Similar to the recently reviewed Specialized Rime 2.0, the Recon 2.0 features X-PEL hydrophobic fabrics to decrease water retention and dry time. However, they don’t have technical open mesh areas or welded, rubberized coverings like the Rimes. Instead, the Recon 2.0 has more of a classic looking material with small holes placed on the side and front to allow ventilation. They take on water relatively easily in creek crossings and such, but the X-PEL construction seems to do a good job of making them not feel like waterlogged bricks once they do get wet. As far as breathability, I found that they stayed relatively cool on summer rides, although I wouldn’t consider them to be the airiest shoe I’ve used, at all. Even so, considering their substantial welded construction, they seem to dry relatively well, despite the lack of mesh fabrics.
Out of the box, the Recon 2.0 was immediately comfortable. Specialized’s Body Geometry sole and footbed promise increased pedaling efficiency alongside alignment and comfort. The Recon 2.0 didn’t disappoint in either department. The heel cup seems to fit my relatively narrow foot quite well with zero slippage, even when hiking up steep inclines. And the arch support is spot on too. While the 3.0 has dual BOA dials, the 2.0 has a single BOA one-way cable dial per shoe and a velcro strap at the forefoot. I found that this system worked pretty well and I didn’t wish for a second dial, although it typically required a few clicks of tightening once I was on the bike to dial in the correct tightness. Also, the one-way micro-adjustment means that if you over tighten it, you have to pull out the dial to release tension before re-tightening. That’s not perfect, but it’s also not a deal-breaker. Honestly, as I was trying to gather some thoughts about these shoes from a comfort perspective, I often realized that I forgot about them while pedaling. And that’s a good thing.
Not only are the Specialized Recon 2.0 quite comfortable both on and off the bike, but they also seem very durable. After well over 2,000 miles of pedaling, shuffling, and pushing during several scouting trips, they’re hardly showing any signs of wear. The soles are in almost perfect shape and the uppers are nearly flawless, aside from some slight fraying where the BOA cable contacts the closure—this is hardly an issue, however. I expect them to last a whole lot longer, which is quite important to me with shoes.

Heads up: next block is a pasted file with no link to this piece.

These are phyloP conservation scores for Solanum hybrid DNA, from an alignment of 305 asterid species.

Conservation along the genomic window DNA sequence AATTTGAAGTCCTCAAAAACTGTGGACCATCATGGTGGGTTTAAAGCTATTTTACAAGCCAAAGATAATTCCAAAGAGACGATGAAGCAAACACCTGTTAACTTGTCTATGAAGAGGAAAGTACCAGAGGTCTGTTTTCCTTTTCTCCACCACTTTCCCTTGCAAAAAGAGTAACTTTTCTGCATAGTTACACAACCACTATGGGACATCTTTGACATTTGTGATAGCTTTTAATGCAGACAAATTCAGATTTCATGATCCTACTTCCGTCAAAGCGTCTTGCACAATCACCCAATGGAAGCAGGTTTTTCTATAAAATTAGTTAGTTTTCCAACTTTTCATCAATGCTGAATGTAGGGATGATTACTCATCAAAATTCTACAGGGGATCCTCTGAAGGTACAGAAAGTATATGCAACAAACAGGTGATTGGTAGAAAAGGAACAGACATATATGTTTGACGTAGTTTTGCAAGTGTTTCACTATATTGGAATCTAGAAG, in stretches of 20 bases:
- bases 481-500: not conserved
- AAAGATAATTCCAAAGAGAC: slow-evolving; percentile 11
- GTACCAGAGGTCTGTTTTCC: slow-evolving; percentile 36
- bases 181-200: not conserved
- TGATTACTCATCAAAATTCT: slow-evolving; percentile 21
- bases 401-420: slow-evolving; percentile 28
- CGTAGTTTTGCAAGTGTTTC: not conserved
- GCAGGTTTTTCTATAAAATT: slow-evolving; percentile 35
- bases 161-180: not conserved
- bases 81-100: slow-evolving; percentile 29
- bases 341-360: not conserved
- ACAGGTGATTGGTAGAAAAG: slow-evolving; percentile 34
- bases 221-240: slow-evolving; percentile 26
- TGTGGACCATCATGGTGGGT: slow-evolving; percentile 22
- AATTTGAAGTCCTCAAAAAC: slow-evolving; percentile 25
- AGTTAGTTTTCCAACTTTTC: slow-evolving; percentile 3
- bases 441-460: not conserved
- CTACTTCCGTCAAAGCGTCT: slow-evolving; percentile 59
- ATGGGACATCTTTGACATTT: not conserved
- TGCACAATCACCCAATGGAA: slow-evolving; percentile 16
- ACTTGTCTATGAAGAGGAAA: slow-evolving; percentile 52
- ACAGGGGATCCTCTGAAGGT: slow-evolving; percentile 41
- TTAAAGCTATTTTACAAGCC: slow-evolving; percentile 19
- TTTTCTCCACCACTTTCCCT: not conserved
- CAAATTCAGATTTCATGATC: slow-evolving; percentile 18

- Actual Weight
- Size Tested
- Sizes Available
- Place of Manufacture
- Manufacturer’s Details
- Comfortable fit, out of the box
- Lugged soles and flexible toe area offer excellent traction for hiking
- Nice middle ground between comfort and efficiency
- Toe box might not be spacious enough for some
- Large logo is a little over the top for those who prefer a minimal aesthetic
The Specialized Recon 2.0 quickly has quickly one of my favorite clipless shoes of all time, even after a whole lot of use and abuse. As mentioned, they’re very comfortable while pedaling and hiking, and they are stiff enough to provide excellent efficiency without feeling like you’re wearing a hard sock. And after 2,000+ miles of tough riding, they look almost flawless, aside from that nice dirt patina. I expect that they could get another 2,000 miles on them without any issues whatsoever. I’ll be sure to update this post when they do.